We can be our own worst enemy, especially when it comes to computer security.  Even the most seasoned officer can fall prey to a hacker.  Everywhere else, the same people have “their head on a swivel” and looking for the next threat axis.  How does that happen?  For one thing, stepping into a new digital environment can turn a veteran into a rookie if he or she hasn’t been trained on what to look for.

The same thing happens all the time in companies such as the one where I work.  After a recent demonstration of digital dumbness, I started looking for the best employee Security Awareness training I could find.  So I went to a source many of you would choose… the FBI web site.

After using their search function, I tunneled my way to a list of public/private projects and found the Center for Information Security Awareness.  Michael Levin is the founder and he agreed to an interview…

LET:  How have law enforcement agencies typically addressed their information security training?

Michael Levin:  Most law enforcement training is done in the initial training academy and after the academy as “in service” training. Unfortunately, information security training is not on the radar for most law enforcement agencies and there is often very little standardized training in this area.

I suspect that the average law enforcement employee receives very little, or no annual information security awareness training.

L.E.T.:  What have you observed to be the three greatest shortfalls in this training?

Michael Levin:  Keeping up with new cyber security trends and the vulnerabilities that occur very rapidly. New scams pop up every day and the law enforcement agencies are always in defense mode and not able to actively train their employees until it becomes a big enough problem.  If an agency is responsible for investigating these types of crimes and has not properly trained their employees they are always behind the curve and playing catch up.

Employees need to be trained on information security policies and they need to understand the risk to the organization if they do not follow policies. Everyone in the agency needs to have a baseline of security awareness training to help with best practices.

L.E.T.:  Of all the data breeches suffered by law enforcement agencies which one sticks out in your mind as the worst?  How much did it cost them? 

Michael Levin:  Whenever there is a law enforcement or government agency breach the biggest loss is public trust and the potential loss of the critical sensitive data that could put the critical infrastructure at risk.

There have been several examples of this type of crime where records have been stolen with laptops that have compromised our borders and critical infrastructure. Many of these past problems have been caused by employees failing to follow or ignoring policy and not understanding the ramifications of poor security practices.

LET:  When assessing threats to law enforcement information systems, how big of a threat is Anonymous?  Foreign terrorists?  Domestic terrorists? Foreign governments?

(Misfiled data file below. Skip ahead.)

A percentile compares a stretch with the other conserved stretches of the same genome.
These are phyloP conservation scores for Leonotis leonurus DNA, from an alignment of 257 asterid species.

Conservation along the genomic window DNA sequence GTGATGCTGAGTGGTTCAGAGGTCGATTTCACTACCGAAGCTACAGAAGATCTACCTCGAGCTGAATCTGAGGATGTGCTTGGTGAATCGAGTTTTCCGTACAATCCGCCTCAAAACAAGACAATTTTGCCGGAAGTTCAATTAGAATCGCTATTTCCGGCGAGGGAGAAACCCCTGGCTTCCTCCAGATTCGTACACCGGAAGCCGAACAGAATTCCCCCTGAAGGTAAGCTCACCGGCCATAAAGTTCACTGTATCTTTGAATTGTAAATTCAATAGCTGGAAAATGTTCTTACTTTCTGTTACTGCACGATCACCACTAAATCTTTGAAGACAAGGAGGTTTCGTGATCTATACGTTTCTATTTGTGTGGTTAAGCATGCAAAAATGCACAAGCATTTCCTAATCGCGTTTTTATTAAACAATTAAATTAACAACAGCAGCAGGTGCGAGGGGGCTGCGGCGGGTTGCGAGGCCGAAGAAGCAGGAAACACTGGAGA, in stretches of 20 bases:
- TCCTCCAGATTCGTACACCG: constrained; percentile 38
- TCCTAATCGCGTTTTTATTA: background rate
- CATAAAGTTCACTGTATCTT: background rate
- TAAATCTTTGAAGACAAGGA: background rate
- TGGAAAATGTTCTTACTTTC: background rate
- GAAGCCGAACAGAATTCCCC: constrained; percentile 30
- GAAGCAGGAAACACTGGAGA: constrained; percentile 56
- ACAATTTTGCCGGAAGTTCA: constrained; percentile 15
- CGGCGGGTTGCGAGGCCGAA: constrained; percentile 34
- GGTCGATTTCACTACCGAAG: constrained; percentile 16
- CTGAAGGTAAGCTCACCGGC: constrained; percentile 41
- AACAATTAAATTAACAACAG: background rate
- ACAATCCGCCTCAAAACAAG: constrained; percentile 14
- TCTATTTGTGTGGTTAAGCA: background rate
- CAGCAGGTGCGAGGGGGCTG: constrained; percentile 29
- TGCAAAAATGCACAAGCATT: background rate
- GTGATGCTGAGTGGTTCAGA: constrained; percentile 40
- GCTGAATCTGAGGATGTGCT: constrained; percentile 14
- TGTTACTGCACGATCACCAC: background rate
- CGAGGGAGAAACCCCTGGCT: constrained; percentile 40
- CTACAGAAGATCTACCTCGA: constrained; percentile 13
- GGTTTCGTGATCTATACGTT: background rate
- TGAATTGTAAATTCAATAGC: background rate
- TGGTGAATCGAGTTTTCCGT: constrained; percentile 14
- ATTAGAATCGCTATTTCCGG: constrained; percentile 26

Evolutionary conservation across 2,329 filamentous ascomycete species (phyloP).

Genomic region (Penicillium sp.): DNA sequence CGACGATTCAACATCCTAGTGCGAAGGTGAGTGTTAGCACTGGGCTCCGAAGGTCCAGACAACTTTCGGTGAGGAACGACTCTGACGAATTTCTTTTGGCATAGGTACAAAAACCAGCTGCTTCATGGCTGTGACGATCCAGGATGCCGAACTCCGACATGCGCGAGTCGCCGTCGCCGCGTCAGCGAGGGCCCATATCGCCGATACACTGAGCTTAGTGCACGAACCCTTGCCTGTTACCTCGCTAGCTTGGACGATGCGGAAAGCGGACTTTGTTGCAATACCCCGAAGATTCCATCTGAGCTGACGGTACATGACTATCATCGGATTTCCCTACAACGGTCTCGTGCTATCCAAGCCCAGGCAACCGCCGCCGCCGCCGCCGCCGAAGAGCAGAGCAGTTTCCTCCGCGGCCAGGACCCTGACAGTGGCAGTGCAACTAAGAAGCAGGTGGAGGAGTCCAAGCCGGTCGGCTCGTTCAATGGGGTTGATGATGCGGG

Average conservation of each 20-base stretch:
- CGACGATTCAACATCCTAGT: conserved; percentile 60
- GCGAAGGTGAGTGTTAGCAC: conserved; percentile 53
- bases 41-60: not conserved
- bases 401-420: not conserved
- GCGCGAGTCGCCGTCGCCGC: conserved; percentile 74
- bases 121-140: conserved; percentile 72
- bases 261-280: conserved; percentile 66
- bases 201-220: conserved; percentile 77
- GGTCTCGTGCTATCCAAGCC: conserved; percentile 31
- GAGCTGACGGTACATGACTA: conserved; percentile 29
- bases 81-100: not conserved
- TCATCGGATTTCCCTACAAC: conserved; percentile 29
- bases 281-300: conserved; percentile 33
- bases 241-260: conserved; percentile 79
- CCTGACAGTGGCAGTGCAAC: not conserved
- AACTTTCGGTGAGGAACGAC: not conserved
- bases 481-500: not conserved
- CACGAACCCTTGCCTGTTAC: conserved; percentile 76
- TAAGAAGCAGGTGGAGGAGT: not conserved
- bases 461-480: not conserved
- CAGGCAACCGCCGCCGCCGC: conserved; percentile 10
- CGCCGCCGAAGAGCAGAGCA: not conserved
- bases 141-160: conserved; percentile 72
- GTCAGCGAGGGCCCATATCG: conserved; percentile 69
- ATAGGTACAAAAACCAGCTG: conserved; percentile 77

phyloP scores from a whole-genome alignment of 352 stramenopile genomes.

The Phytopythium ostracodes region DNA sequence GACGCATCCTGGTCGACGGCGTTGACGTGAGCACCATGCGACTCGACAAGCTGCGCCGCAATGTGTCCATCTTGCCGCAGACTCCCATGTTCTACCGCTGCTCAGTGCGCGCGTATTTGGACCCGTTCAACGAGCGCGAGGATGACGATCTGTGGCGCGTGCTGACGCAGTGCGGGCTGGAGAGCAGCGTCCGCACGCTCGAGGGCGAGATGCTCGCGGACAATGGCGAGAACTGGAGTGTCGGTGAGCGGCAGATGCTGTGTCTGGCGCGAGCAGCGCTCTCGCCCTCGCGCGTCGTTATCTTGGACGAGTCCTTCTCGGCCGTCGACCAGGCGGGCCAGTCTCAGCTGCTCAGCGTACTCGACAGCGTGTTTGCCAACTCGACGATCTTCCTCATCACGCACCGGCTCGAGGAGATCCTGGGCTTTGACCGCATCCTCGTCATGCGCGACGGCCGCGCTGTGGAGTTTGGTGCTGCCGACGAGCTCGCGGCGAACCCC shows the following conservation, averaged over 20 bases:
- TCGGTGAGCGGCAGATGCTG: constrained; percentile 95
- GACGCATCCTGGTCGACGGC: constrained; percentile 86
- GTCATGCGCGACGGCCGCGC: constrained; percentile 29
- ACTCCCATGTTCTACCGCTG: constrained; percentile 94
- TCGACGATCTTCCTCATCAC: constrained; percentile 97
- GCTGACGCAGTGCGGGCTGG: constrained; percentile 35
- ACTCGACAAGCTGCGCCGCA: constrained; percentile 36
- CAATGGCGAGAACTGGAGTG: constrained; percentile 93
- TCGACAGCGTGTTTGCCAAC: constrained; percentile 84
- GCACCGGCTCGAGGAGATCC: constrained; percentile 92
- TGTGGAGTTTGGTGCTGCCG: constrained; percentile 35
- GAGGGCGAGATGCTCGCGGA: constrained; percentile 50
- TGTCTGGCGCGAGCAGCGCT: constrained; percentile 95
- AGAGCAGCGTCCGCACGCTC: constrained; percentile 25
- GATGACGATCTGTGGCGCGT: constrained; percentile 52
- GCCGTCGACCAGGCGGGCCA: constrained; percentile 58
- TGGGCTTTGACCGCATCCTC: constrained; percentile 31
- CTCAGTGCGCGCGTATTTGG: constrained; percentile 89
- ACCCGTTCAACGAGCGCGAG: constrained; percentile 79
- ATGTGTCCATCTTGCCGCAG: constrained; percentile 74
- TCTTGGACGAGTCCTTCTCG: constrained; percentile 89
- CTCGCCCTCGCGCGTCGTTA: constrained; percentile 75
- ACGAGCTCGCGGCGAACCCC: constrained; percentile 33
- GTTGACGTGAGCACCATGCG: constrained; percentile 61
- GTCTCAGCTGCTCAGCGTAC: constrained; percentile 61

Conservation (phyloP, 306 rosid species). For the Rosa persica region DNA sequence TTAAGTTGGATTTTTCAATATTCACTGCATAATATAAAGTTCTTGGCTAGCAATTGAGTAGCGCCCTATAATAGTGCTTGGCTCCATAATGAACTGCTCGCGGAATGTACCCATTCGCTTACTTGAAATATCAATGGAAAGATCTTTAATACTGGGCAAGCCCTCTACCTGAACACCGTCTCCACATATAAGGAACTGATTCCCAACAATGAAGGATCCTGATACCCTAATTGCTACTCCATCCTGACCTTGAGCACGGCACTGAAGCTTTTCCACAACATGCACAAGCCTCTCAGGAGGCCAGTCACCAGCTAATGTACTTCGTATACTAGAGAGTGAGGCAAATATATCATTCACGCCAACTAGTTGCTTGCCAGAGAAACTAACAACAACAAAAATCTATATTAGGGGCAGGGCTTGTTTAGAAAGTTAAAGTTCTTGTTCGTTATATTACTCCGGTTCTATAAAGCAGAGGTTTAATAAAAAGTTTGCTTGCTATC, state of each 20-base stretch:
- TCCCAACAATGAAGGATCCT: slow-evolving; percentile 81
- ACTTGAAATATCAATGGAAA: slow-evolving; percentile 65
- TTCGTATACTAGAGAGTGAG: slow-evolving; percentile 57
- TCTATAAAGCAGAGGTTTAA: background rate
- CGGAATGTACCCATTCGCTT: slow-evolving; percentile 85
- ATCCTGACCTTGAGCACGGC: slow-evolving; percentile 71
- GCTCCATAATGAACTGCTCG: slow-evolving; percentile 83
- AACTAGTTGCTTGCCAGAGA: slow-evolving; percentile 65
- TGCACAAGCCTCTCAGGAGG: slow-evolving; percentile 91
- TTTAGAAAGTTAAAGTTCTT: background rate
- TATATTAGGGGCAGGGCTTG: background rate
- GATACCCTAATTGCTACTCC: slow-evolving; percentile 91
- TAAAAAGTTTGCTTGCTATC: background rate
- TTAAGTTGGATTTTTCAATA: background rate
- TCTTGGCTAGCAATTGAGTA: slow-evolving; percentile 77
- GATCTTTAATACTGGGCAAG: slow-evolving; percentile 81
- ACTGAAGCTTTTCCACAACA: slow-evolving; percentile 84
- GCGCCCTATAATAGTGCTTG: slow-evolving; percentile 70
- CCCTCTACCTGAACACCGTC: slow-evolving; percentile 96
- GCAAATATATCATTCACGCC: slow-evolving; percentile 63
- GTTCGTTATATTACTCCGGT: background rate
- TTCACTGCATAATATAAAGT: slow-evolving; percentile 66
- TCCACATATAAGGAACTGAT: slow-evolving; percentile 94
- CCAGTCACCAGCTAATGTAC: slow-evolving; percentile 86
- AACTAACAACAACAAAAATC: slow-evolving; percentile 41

Michael Levin:  Well I guess it depends on the agency (local, state or federal) and what type of data we are talking about. The federal data could be the most sensitive and would be a target from all of the above groups. Local and state law enforcement could also be targeted but could also be a bigger target for organized crime or hackers just looking for PII or credit card information to commit financial crimes.

LET:  What is typically the weakest link in information security?

Michael Levin:  Human error due to lack of training and bad or non-existent basic security practices. Without basic training for all employees the law enforcement agency creates more risk and opens itself up for a wide variety of problems.

If employees do not follow or ignore security policy, this can cause some of the biggest vulnerabilities. When employees are not trained regularly, it is virtually impossible to hold anyone accountable for these lapses in security.

LET.:  How does a service such as yours address these threats and shortfalls?

Michael Levin:  In our on line training, we have thirteen lessons that will cover all aspects of information security awareness practices. We discuss the importance of employees’ treatment of sensitive data as they would want their own personal data to be handled. We created the lessons with easy to understand explanations of the reasons behind the policies and procedures to help increase employee “buy-in”.

I think it is important for information security awareness training to be conducted for all law enforcement personal including everyone from administrative employees to the highest level of the organization. This is needed to establish a standard knowledge base line in cyber security policies and practices.

These basic security practices should be required for insuring that law enforcement agency personnel safeguard the public’s data and protect the critical infrastructure.